L o n d o n l e t t e r.....................from S i d n e y B i r c h b y
A salvage squad led by B.I.S. treasurer Ego (Arthur Clarke), recently retrieved valuable (& probably incriminating B,I.S. documents from their resting place on the floor of Bill Temple's Wembly house, which was slightly damaged by air-raids last Autumn. The documents, which were found mixed up with fallen ceiling, had been there ever since.
FUTURIAN WAR DIGEST - nickname FIDO - devoted to fantasy fiction - published monthly - edited by J. Michael Rosenblum - at 4 Grange Terrace ... Chapeltown, Leeds 7, England. - price 3d. - 3/- year - America - 75 cents - various other amateur publications mailed with - ccmments gratefully received - also any items of interest - special Australian edition of F. proper on thin paper - reciprocal exhange with similar pubs. welcome...
A little later on Mr Cunningham suggests that we send an issue of ToW
or similar material in exchange for each 3 US mags & therefore that the,
British distributor should charge enough to cover the cost of this, plus
the postage for re-mailing the mags . This arrangenent appears more than
fair and we heartily hope that the scheme will be found workable in the
very near future.
A FURTHER LETTER from Gavin B. Henderson, author of the article in Chambers Journal mentioned in our last issue, and who turns out to be lecturer in History at Glasgow University, adds the following comments to his appraisal of science fiction..
"My original article (and my letter) must have seemed a little snobbish to you;. but such was far from my intention. I recognise very well the virtues of Science Fiction Literature -- and the paramount virtue is imagination. There is far too little imagination in this world, where the majority of mankind takes everything for granted, and asks no questions, failing to recognise the possibilities either for good of for evil of recent trends of discovery. What is the trouble with most science fiction thought and literature is that the imagination is "undisciplined". It largely goes to waste because, in reaching for the stars,it does not remain firmly-rooted in the earth. And, imagination being so rare and precious a thing, I regard such waste as a great tragedy : one of the tragedies of half-education, - the necessary stage between ignorance and real education. And yet, to give Science Fiction its due, as I hope I always shall - it has, in spite of its manifold defects, achieved great results. I said that the hero of Science Fiction had "in real life played his part in saving the world". And that, I think, is a considerable tribute from so cold-blooded a person as a historian!".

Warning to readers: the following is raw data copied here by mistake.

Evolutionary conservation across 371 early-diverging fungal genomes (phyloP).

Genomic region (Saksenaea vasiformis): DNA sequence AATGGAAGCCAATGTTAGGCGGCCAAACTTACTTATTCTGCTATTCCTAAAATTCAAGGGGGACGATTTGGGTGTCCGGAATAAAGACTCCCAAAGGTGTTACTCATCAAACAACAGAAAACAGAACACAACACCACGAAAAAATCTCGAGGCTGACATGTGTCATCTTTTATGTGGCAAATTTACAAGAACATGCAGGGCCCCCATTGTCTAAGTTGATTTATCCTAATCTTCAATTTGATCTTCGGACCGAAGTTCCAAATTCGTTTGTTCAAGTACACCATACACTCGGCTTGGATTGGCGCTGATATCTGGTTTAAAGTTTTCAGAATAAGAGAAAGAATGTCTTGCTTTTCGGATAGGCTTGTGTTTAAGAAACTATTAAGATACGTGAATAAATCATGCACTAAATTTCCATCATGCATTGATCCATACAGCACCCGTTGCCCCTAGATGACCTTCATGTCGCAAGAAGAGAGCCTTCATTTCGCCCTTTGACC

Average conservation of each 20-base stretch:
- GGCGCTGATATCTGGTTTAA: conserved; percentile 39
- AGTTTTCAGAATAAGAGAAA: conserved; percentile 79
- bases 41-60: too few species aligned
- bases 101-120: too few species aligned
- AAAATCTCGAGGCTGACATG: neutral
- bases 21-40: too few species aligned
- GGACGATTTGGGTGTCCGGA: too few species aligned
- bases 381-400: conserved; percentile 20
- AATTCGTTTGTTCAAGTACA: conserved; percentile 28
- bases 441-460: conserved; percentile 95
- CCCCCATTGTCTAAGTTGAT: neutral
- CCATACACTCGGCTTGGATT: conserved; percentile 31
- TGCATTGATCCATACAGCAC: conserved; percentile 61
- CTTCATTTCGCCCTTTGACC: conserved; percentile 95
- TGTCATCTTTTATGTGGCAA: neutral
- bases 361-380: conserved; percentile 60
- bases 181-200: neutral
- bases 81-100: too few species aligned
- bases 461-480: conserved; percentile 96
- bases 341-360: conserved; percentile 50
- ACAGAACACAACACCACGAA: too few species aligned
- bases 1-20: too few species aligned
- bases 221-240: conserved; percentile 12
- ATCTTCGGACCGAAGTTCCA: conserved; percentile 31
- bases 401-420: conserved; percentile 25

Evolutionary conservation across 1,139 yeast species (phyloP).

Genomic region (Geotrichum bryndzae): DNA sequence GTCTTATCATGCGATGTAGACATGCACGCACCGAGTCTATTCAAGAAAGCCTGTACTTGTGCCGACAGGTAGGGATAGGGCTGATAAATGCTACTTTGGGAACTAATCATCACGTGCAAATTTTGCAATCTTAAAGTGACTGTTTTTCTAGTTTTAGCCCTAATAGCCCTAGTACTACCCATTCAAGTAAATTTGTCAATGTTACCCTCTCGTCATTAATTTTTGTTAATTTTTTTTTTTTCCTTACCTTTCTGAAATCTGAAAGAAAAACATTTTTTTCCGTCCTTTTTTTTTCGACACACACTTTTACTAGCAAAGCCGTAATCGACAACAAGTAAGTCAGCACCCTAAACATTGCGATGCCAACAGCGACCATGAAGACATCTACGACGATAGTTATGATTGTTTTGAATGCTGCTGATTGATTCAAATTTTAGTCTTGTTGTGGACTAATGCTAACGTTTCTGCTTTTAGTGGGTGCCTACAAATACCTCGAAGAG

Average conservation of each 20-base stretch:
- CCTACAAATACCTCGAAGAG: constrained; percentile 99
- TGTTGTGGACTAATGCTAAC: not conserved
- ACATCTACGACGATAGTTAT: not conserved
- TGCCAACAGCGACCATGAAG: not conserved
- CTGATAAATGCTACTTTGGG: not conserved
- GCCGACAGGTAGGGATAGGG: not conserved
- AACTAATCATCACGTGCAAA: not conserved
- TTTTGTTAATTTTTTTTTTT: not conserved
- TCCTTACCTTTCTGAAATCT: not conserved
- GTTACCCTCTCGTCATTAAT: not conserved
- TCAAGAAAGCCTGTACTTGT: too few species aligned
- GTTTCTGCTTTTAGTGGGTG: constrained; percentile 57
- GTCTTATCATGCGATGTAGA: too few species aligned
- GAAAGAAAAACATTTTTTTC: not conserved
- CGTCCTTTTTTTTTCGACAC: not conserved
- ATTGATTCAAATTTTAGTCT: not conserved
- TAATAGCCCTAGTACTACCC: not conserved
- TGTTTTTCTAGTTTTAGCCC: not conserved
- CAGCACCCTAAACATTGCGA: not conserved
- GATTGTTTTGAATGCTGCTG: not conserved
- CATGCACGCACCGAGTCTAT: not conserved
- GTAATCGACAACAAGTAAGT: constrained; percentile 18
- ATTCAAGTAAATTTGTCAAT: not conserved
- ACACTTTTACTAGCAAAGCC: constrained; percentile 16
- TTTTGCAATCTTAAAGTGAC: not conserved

""One last word..... Science Fiction is a symptom of man's unconquerable spirit, his striving upward, his will for change - whether for evil or for good... but its potentialities are greater than its achievements, since so many authors and fans give their imagination too free a course. Pegasus is a grand steed, but for Heaven's sake, keep him under bit & bridle.".
And that, my friends, is the view of an intelligent outside critic..
CLIPPINGS FROM CANADA
by Leslie A. Croutch
Well. it is happening. Remember what I said about American prozines being published in Canada? During the past four weeks (typed June 24 ) there has appeared on the newstands, various detective and western publications. This means the changeover has begun. When will fantasy prozines be affected? First company turning out Canadian editions from Toronto is Popular Publications. Street & Smith are also in there pitching. Get that? S & S. When will ASTOUNDING and UNKNOWN WORLDS come over? Time will tell.
In his latest letter, John Russell Fearn shows a growing boredom it and is turning towards books. During last winter he turned out three; "One Was Absent", "Little Winter" , and "Then Came War". The last had just been completed and is 110,000 words in length. They will not go to America as he says there is a growing demand in England for books, and so he will send them to London. "Then Came War" is a simple little story of an ordinary family caught in the whirlwind transition from peace to war and shows the effect it has on their characters and respective ambitions. When that is tied up, as it were, Fearn will begin his "The Impossible Neighbours". It will be 110.000 words also. He has not dropped off stf entirely. Recently he did "Prenatal" for UNKNOWN and "The Eternal Outcasts" for whoever takes it.